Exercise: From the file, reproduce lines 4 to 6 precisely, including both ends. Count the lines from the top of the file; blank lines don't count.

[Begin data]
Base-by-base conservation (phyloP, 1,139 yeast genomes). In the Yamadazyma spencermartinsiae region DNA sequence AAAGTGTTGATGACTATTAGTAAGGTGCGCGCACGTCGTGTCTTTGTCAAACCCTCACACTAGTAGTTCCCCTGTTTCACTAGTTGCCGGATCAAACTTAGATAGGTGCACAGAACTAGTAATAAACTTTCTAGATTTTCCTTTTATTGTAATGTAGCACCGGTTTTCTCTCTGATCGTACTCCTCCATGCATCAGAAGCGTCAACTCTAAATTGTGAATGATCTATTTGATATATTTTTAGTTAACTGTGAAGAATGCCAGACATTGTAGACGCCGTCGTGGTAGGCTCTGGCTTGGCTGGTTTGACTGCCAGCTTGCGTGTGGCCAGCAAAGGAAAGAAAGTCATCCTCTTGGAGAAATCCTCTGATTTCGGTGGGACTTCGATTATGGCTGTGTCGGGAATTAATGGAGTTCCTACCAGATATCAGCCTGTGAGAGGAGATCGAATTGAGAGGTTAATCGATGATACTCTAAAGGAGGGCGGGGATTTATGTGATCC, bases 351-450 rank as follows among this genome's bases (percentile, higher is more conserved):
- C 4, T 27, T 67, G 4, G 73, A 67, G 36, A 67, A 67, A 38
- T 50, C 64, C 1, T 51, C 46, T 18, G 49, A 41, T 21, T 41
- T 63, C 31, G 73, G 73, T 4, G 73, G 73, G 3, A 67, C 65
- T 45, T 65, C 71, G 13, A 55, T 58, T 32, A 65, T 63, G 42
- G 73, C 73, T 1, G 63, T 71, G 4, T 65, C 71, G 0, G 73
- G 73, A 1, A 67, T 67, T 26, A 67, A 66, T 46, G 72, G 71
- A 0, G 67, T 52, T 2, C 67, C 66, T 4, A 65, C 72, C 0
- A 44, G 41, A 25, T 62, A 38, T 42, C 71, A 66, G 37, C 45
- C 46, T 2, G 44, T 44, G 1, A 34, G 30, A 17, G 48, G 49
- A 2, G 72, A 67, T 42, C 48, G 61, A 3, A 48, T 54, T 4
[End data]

- T 63, C 31, G 73, G 73, T 4, G 73, G 73, G 3, A 67, C 65
- T 45, T 65, C 71, G 13, A 55, T 58, T 32, A 65, T 63, G 42
- G 73, C 73, T 1, G 63, T 71, G 4, T 65, C 71, G 0, G 73